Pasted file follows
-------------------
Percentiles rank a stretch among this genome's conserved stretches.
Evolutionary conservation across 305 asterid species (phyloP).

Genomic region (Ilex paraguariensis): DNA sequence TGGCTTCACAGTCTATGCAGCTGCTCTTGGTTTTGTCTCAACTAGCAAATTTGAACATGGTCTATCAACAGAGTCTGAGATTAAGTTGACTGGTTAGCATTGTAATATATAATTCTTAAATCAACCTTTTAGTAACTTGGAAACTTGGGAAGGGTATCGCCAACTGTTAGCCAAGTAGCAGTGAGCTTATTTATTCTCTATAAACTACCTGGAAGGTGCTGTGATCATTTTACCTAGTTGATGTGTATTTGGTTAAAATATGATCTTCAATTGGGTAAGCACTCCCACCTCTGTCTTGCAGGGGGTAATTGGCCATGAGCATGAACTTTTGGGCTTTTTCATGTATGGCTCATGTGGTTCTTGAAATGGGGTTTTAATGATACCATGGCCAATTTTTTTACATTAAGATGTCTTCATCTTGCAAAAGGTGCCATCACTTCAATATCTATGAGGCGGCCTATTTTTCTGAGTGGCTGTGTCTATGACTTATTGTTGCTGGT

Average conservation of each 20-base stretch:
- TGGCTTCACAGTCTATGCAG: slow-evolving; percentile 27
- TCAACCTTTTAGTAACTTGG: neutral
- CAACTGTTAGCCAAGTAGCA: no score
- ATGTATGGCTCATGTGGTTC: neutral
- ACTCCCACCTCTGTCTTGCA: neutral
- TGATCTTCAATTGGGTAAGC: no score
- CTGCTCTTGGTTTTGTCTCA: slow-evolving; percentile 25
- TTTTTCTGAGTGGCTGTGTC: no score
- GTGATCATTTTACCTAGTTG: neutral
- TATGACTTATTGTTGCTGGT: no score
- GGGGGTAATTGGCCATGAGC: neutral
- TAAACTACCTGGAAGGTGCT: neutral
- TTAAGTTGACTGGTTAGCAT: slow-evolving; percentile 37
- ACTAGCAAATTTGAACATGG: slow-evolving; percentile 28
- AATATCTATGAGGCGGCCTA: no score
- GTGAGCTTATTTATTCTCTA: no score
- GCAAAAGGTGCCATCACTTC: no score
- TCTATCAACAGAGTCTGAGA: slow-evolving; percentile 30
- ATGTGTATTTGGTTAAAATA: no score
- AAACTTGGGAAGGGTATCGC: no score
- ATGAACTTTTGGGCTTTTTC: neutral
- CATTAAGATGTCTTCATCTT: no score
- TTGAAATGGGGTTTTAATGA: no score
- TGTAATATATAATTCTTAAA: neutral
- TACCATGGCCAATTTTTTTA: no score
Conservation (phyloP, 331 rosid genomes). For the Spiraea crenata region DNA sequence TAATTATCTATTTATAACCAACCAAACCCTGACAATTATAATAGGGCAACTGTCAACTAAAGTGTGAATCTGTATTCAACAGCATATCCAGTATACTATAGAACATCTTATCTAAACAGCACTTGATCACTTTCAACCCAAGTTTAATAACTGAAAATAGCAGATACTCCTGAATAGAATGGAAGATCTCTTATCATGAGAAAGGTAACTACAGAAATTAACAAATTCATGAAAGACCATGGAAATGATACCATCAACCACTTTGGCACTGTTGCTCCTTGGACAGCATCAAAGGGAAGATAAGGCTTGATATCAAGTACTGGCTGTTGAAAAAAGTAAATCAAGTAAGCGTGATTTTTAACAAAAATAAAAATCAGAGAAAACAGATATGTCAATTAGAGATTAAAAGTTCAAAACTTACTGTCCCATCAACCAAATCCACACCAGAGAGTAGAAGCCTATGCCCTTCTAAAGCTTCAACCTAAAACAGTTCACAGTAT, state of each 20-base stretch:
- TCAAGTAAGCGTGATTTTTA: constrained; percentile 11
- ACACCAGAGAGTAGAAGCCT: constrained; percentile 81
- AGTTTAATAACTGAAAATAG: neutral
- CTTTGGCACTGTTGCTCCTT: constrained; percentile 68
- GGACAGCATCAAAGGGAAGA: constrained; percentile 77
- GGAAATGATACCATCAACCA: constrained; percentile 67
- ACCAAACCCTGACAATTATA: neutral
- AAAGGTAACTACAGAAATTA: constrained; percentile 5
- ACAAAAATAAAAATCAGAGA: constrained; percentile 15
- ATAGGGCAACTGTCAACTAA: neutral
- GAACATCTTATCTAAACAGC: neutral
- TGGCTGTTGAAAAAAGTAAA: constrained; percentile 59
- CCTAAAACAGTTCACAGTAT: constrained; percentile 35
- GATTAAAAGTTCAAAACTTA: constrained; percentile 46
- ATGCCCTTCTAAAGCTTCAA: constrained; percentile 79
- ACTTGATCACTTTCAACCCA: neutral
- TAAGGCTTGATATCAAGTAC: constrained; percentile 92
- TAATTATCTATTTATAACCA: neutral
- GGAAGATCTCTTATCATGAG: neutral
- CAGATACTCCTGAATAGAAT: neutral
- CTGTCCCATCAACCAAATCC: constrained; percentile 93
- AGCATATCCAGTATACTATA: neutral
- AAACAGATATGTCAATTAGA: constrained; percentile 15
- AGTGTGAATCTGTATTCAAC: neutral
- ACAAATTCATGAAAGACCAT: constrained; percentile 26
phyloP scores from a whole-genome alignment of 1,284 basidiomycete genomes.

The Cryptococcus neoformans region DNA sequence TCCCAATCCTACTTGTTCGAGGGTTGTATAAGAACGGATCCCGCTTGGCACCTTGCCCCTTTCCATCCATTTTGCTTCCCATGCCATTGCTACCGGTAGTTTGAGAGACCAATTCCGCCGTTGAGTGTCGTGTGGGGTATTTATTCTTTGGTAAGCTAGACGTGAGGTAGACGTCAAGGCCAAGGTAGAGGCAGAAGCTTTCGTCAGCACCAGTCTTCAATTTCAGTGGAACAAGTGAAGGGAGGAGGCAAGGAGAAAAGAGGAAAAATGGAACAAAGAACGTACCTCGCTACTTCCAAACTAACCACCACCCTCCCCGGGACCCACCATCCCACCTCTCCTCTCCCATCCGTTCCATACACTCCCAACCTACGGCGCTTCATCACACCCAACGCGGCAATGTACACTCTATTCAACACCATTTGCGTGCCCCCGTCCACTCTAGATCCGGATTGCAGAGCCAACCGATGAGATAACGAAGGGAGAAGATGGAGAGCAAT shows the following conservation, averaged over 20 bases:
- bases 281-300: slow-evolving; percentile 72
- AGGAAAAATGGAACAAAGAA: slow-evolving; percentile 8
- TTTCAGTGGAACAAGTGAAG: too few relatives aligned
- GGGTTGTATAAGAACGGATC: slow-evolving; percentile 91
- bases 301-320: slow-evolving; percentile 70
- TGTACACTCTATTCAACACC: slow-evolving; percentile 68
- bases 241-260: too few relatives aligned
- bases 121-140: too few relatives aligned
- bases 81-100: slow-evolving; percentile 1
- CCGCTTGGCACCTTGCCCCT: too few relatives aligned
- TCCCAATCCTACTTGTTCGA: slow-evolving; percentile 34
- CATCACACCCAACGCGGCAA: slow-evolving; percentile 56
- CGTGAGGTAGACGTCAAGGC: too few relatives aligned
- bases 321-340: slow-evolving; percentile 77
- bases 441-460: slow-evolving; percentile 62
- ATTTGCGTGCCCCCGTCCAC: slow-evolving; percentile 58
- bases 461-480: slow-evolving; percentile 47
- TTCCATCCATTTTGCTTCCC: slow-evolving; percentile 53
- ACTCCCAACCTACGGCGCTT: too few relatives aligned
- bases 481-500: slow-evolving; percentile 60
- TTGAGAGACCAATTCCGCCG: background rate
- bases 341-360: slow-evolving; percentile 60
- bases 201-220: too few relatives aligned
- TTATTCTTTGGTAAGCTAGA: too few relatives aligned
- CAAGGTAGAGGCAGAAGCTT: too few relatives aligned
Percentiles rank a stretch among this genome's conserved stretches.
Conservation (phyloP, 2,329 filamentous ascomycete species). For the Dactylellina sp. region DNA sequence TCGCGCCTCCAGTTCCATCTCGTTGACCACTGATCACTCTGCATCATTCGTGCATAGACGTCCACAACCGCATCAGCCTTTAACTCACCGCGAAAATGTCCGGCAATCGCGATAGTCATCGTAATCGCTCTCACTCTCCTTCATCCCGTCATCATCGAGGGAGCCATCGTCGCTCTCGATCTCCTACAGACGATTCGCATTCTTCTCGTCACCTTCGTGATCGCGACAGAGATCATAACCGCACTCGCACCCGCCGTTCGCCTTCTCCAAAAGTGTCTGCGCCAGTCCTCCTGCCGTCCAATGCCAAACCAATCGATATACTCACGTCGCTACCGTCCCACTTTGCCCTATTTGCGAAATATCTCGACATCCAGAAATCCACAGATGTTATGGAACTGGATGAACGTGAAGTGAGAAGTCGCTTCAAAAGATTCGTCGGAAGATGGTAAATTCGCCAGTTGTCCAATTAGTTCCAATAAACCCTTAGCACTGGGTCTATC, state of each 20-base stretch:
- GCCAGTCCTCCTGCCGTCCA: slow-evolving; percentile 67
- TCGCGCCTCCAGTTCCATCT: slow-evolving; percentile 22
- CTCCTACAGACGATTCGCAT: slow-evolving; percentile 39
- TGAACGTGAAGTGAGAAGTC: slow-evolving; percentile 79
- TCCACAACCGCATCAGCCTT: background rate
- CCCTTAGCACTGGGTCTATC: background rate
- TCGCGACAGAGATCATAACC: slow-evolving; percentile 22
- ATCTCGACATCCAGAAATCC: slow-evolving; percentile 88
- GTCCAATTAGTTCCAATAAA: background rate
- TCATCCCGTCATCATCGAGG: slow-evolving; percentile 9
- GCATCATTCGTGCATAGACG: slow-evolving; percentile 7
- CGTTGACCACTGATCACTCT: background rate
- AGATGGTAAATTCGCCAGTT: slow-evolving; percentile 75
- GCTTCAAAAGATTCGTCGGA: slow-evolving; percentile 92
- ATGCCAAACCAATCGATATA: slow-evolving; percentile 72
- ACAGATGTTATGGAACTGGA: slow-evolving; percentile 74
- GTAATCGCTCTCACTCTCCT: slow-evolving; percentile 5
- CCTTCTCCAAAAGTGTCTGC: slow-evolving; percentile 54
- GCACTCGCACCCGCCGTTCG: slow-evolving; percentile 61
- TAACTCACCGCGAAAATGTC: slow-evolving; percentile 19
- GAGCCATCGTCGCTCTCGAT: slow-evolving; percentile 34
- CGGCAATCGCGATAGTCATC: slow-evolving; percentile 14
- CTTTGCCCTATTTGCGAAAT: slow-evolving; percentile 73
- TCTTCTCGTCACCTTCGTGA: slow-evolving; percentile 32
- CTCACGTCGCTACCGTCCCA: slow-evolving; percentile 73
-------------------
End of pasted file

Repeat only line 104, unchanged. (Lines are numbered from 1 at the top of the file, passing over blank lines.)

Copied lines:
- TAACTCACCGCGAAAATGTC: slow-evolving; percentile 19